Flight allowed for blood samples
ANCHORAGE Some of the only aircraft to fly in Alaska on Wednesday were military jets. Air Force pilots flew over Anchorage, the trans-Alaska oil pipeline terminal in Valdez, and other locations deemed critical installations.

Smoke and chalk drawings: New York City starts picking up the pieces
There's still smoke rising over the city. From the New York University campus, it looks like the cloud has reached all the way to the lower Manhattan streets where I stood Tuesday and watched the towers burn.

Search suspended for missing man
JUNEAU State troopers called off the search for the cruise-ship passenger reported missing on Mount Roberts by his wife Monday.

Around Town

Heightened security
U.S. Army military police search cars entering Fort Richardson Army Base in Anchorage today after the military in Alaska went to the highest security level due to the Tuesday attacks in New York and Washington. Alaska's emergency services are on a heightened standby, Air traffic in Alaska was suspended, stranding passengers trying to leave the state and hunters in remote areas.

Juneau prays for victims - and peace
As weight of Tuesday's tragedy played out hour by hour, many Juneau residents turned to faith and prayer.

Fairbanks woman escaped Trade Center
FAIRBANKS A woman who grew up in Fairbanks was one of the survivors who made it out of the World Trade Center complex alive Tuesday.

Juneau residents worry about friends, relatives on East Coast
Juneau resident Paul Helmar is dealing with the loss of three relatives killed in Tuesday's terrorist attacks.

Stranded Chinese passengers in Anchorage had children working in World Trade Center
ANCHORAGE -- Three elderly passengers boarded a China Air Lines flight from New York City to Taipei early Tuesday as perfect strangers.

Teachers' contract negotiations leave behind hard feelings
A long and rancorous negotiation with Juneau's teachers, begun in February and spilling over into letters in the newspaper, ended in a burst of bad feelings as the School Board approved a contract Tuesday.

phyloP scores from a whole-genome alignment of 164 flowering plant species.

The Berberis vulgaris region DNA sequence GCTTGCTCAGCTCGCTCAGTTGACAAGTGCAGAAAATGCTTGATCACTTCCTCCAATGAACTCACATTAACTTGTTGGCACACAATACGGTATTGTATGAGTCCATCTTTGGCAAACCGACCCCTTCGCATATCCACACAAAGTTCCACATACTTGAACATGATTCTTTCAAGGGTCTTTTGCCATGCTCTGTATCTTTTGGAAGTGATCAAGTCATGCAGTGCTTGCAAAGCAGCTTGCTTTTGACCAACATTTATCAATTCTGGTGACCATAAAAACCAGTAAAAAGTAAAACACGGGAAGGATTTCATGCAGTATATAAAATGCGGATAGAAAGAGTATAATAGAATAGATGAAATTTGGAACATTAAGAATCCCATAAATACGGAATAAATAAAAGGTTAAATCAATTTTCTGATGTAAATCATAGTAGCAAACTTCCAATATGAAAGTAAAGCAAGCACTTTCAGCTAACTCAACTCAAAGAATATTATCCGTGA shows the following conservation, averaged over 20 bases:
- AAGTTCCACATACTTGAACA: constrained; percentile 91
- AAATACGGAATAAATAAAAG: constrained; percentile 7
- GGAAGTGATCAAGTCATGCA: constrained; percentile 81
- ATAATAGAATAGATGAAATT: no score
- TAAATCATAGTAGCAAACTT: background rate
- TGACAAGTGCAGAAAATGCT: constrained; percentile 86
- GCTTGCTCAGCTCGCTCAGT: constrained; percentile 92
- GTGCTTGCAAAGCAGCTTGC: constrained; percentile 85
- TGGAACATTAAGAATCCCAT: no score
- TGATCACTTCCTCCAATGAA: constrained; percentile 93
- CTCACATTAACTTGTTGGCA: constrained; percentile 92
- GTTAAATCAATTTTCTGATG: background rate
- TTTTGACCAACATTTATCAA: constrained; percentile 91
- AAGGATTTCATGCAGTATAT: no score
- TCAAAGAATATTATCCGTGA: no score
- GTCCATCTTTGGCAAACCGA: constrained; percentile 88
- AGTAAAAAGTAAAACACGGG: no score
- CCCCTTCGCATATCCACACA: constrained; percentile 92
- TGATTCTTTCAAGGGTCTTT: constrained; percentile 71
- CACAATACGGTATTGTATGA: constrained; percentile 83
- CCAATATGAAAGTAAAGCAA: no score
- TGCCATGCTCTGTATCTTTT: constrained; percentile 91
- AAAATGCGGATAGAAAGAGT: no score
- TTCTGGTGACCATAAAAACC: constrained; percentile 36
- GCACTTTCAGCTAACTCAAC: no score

4,700 missing in New York
NEW YORK The ghastly toll of the terrorist attack on the nation's largest city came into focus today, as more than 4,700 people were reported missing in the devastation of the World Trade Center.

What's open for business
* Alaska Airlines planned to resume some local flights this afternoon. The first seats will go to those booked on today's flights.

Passengers fought to thwart terrorists
In the final moments of United Airlines Flight 93, Jeremy Glick told his wife to take care of their newborn daughter and have a good life because he and a few passengers were going to storm the cockpit to try to prevent a terrorist attack on the nation's capital.

Permanent fund OK, so far
JUNEAU The custodian bank for the Alaska Permanent Fund and one of the fund's money managers were forced to relocate from offices near the World Trade Center on Tuesday.

Storm cuts power, blocks road
JUNEAU Power was out to more than half of Juneau on Wednesday night and this morning in two separate incidents related to high winds. Trees toppled onto power lines in the Lemon Creek area, and a branch was torn off a tree and blown onto lines in the Mendenhall Valley.

Certification classes slated for musical healing
Singing and playing music to create a beneficial, healing environment is the purpose of Music for Healing and Transitions Program, which will offer classes in Juneau beginning in October. Registration deadline is Sept. 19.

Neighbors Briefs
Rie Munoz donates print; Salmon Bake-Off winners; MCMA to hold meeting; Association to meet; Volunteers meeting